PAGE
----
Traditionally, municipal bonds have been sold to investors in units of $1,000 or even $5,000 or $10,000 per bond, a size that deters many smaller investors or leads them to turn to a bond fund.
Now California, a state that has often been an innovator in many areas, is doing something about that.
Gov. Jerry Brown this week signed a bill authorizing the nation’s largest issuer of municipal debt to begin issuing and selling mini-bonds in denominations as small as $25 apiece.
The goal of the bill is to allow the state’s issuers to attract the interest of a much broader range of investors who may not have even thought of buying bonds before.
Financial advisors should also benefit by having an expanded bond product line to offer clients who might otherwise never have thought about buying bonds.
The new mini-bonds, regular zero-coupon and capital appreciation bonds, would be traded on the New York Stock Exchange, according to State Treasurer Bill Lockyer, who developed the mini-bond concept.
A number of other states have begun issuing bonds in smaller denominations in hopes of increasing the market for their issues, including Massachusetts, which last May sold $5 million of $490 million in debt in $1,000 increments, rather than the usual $5,000 issues, Minnesota ($1,000 denominations) and Bergen County, New Jersey, which sold bonds to individuals in denominations of $610 to finance public parks improvements.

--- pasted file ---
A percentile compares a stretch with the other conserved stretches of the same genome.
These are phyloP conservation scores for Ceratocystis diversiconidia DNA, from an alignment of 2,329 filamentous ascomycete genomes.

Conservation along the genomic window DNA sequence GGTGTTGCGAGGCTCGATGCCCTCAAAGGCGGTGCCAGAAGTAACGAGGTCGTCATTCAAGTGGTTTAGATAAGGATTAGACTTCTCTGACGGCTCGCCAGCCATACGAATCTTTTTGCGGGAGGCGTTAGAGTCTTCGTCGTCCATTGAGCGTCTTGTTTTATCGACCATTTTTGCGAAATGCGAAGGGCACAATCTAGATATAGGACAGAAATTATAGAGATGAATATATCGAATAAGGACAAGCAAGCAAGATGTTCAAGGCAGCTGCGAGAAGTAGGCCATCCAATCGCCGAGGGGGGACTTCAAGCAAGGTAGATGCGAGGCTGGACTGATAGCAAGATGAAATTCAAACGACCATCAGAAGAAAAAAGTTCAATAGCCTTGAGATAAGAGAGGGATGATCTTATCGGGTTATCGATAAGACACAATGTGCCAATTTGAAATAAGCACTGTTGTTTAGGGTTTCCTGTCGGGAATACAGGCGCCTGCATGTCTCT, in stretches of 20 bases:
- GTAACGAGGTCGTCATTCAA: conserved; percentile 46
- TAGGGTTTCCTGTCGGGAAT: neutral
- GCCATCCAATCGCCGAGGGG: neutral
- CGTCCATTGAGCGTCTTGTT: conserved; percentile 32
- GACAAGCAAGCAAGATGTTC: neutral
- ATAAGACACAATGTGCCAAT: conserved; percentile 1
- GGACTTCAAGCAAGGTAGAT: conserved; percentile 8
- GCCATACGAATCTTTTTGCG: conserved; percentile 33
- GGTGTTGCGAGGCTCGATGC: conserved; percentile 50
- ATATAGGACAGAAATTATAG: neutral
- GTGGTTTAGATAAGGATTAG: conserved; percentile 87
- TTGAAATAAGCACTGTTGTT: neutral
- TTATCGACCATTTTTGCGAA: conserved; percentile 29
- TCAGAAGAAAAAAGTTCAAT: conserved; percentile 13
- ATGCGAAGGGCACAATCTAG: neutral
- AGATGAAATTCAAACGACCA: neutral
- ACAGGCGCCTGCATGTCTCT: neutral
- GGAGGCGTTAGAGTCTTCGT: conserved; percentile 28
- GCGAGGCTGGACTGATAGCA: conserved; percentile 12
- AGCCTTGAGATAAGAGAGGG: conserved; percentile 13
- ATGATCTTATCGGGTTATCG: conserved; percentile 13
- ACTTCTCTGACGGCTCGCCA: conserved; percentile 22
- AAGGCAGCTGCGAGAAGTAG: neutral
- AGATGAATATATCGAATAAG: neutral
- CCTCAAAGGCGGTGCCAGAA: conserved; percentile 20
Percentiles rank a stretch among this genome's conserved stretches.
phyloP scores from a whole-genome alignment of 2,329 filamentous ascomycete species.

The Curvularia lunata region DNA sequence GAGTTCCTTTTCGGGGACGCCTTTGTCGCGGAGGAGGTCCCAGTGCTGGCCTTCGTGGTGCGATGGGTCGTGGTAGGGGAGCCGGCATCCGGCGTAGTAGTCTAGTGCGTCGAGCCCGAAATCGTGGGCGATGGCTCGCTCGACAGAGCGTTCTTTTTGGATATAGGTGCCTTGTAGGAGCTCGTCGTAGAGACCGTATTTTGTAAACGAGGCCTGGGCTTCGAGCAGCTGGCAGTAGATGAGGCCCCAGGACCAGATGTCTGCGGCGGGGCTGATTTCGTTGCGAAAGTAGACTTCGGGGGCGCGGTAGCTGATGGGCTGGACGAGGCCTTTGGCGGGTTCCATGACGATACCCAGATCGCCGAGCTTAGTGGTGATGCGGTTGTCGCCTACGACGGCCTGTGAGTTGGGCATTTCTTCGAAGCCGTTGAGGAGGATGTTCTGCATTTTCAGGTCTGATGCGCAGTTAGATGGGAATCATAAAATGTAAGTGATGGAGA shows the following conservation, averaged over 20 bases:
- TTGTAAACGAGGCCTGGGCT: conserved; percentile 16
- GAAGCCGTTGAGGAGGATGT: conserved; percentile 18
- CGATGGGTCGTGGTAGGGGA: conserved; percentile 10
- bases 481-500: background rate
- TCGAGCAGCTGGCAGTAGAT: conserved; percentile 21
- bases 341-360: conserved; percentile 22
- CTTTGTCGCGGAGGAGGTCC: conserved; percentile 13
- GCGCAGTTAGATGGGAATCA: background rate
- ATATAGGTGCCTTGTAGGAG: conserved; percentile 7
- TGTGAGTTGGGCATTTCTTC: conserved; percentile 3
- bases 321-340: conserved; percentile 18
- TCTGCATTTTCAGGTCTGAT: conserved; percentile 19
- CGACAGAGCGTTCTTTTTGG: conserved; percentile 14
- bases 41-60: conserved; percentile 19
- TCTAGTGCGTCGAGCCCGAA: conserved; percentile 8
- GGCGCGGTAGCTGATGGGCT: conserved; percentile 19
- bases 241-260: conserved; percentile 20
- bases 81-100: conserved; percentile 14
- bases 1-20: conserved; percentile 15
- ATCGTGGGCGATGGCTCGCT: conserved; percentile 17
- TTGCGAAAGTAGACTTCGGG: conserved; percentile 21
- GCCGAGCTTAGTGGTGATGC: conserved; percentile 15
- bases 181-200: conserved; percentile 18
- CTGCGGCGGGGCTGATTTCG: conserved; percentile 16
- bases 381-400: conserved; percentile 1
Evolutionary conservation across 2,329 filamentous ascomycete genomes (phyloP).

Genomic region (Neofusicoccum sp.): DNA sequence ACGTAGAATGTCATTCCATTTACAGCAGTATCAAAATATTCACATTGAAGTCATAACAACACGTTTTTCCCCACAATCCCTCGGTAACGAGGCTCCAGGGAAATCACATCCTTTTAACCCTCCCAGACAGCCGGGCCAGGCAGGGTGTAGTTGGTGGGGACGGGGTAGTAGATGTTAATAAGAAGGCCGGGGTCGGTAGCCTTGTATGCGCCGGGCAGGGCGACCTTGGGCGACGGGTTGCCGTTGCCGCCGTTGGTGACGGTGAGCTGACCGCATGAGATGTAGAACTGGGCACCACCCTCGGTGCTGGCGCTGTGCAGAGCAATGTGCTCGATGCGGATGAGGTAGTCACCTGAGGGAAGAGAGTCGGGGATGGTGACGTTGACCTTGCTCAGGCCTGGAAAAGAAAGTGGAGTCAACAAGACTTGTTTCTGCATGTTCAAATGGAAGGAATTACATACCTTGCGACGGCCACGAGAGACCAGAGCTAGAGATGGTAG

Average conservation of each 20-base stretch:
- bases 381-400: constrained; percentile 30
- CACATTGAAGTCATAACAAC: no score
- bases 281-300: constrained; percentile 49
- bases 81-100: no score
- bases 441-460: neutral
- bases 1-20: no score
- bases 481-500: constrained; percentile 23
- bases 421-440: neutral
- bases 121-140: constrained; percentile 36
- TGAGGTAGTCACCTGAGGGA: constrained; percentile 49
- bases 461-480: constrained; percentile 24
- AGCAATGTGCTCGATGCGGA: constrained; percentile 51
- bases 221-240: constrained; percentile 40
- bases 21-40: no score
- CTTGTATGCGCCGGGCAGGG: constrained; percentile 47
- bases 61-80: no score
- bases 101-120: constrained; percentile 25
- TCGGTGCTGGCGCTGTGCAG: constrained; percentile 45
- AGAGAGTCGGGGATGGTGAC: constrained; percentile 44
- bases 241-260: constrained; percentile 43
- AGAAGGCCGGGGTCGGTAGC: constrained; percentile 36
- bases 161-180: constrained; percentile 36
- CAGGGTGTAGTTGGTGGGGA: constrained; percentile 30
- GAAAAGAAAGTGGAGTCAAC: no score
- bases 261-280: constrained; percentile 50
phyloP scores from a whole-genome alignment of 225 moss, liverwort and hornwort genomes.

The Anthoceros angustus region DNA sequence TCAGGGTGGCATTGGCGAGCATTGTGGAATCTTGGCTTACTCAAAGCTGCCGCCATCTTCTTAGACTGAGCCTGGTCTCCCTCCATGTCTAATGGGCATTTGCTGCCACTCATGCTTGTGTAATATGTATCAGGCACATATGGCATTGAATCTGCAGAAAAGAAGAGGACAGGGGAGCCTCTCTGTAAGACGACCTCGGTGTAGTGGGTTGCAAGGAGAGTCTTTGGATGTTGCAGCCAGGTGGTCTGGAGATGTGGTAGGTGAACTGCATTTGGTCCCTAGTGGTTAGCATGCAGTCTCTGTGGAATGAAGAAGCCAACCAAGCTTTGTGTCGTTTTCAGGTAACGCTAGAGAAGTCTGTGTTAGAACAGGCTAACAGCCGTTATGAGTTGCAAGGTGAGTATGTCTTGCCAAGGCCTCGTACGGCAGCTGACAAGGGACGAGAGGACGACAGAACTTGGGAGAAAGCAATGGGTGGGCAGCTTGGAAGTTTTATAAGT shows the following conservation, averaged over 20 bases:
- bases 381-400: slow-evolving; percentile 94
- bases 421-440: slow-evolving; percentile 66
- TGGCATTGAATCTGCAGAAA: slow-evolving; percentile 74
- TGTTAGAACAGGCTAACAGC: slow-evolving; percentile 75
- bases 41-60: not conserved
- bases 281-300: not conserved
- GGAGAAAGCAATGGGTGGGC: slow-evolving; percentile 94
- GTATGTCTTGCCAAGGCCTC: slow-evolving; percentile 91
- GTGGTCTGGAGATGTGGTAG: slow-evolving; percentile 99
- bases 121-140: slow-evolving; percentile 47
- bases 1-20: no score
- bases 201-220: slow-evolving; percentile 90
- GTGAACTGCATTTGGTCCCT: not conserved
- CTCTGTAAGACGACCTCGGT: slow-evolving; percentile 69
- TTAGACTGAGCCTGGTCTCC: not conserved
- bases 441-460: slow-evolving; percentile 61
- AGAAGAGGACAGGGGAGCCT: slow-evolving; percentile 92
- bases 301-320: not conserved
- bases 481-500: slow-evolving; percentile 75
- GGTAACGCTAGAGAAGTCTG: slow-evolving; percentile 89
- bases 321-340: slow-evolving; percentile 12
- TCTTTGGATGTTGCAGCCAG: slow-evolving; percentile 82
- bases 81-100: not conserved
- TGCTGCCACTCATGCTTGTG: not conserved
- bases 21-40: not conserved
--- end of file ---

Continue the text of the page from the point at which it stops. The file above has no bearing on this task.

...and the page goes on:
California will be going to investors on Sept. 19 with a 2.9-billion general obligation bond issue but Lockyer said it will not include any $25 mini-bonds.
Once the state does start selling bonds in $25 denominations -- and if the program proves popular with investors -- other states could be expected to follow suit in offering smaller denomination bonds.
Lockyer developed the idea after hearing input from several banks, including Morgan Stanley, Citigroup, Wells Fargo and RBC Capital Markets over the last two years.
The banks collect fees for handling bond transactions, and would earn higher fees if the unit size of transactions fell from $1,000 to just $25.